We all know how that ends up… American Dancers performing and auditioning with American-Made Dance Forms in an american dance institution and none are accepted into the dance program. Think about that.
Then go to Japan, China, and Europe and see what they have done with American-Made Dance Forms. Think about that. The Hip Hop and Street Styles pioneers went overseas to teach because their own country at large was not ready or interested in accepting their artistic expression. This reminds me, in a lesser form, of the trend of African-American writers, such as James Baldwin, who moved overseas so that they could actually write about what was happening in the united states without being ridiculed or assaulted.
Additionally, returning to the point above, you immediately and are seemingly inviting street dance artists when you label an event as a Freestyle Roulette Battle. The fruit will be expecting to see fruit, not vegetables.
“Having judges in front of you who work in the industry in no way degrades what you do on the floor, in fact, its a rare opportunity to shine doing what you love to do instead of having to fit in a box for a job.”
True, they just might not understand street styles, which would directly effect their ability to judge street style based dancers.
“If a participant feels like they’re not being judged properly because they don’t have a “freestyle” expert in front of them, they’re confused about the concept of the event.”
Do you really think this many people across the globe would have a problem with it if it was JUST that we do not understand the concept of the event? Changing the labels and format will assuredly help in understanding the concept of the event.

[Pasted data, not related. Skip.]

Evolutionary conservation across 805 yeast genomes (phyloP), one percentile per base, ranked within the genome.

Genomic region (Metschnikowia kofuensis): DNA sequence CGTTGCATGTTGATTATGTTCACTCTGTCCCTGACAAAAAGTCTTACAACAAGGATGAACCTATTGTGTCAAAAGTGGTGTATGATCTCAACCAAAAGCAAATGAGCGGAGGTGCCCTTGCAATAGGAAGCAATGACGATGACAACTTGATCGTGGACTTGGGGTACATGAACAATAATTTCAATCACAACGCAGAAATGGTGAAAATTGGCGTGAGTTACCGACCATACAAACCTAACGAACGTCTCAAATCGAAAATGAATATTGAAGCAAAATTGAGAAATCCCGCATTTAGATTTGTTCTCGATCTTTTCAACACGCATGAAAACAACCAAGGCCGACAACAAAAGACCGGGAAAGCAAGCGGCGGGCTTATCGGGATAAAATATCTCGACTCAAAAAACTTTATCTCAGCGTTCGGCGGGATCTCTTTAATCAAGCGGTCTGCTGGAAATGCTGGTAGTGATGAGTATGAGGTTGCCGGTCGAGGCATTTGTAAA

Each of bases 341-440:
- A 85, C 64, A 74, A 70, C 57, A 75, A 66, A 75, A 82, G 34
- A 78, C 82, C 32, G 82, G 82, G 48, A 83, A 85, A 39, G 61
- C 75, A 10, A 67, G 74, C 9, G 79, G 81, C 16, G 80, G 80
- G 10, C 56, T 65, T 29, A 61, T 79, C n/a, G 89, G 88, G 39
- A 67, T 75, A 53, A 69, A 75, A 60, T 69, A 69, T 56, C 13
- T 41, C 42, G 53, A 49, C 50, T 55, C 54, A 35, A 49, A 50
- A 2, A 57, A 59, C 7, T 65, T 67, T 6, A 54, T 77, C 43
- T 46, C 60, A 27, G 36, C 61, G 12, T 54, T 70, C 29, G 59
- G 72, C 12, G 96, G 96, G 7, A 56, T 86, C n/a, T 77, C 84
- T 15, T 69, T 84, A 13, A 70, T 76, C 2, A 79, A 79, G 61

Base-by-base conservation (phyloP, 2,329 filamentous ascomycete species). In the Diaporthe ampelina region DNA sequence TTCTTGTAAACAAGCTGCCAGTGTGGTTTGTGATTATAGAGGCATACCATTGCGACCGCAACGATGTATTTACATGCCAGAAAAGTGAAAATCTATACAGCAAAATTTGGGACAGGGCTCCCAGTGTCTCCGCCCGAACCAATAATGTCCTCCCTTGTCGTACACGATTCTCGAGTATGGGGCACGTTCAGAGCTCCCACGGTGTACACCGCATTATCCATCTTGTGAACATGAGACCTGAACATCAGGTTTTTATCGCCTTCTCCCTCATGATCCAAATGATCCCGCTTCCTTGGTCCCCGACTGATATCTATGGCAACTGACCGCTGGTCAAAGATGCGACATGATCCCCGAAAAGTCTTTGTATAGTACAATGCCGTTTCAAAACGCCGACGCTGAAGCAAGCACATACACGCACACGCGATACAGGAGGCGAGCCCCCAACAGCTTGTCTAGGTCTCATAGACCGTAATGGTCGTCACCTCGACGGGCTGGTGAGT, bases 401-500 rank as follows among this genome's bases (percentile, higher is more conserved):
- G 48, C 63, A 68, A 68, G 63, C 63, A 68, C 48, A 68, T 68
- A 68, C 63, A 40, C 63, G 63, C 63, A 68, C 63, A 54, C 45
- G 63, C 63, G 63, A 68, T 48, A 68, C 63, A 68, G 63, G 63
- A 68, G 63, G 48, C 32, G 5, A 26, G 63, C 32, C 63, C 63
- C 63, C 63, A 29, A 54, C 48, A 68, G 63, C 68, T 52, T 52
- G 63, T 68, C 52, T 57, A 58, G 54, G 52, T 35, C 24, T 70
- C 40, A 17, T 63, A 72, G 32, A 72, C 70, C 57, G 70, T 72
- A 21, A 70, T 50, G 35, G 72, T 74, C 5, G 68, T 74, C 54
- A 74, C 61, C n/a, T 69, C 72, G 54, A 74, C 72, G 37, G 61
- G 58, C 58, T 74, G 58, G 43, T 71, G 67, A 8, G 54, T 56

“Anyone else who is concerned about the judges and the event, please come and see what it is if you live in LA you can get the full picture before commenting, and if you don’t come, just trust this is not damaging the freestyle scene but is instead a place where all dancers can be pushed creatively and rewarded for it.”
You are, in fact, utilizing the name, the concepts, and advertising the styles from street dance culture without fully considering what that might bring about. You are an inspiration to THOUSANDS of dancers, and so your voice is SO important.
What you basically just said to the street dance community is: your points are not valid, what you are talking about does not truly exist, and you are welcome to join but you are not represented. I am trying to run an event that is partially inspired by what has leaked into the industry through cultural appropriation and I am not taking responsibility in learning anything deeper about my mistakes around labeling and reforming.
I don’t think you meant to say this, but you did. I know this, because I have done the same exact thing in my career.
Regarding attending the event: Why would people attend the event when there is actually no place for them and they would just be investing more money into an industry that rarely supports them and often steals from them?
Added section (Nov 4th) regarding the “Thrills Category” because I actually just saw this description:
“THE THRILLS: Uptempo, exciting, hype, fun songs. Dance in sneakers. Examples of dance styles: urban dance, street styles (breaking, wacking, vogue, house, popping, locking), hip hop, krump, waving, jazz funk, commercial dance, ANYTHING that is thrilling!”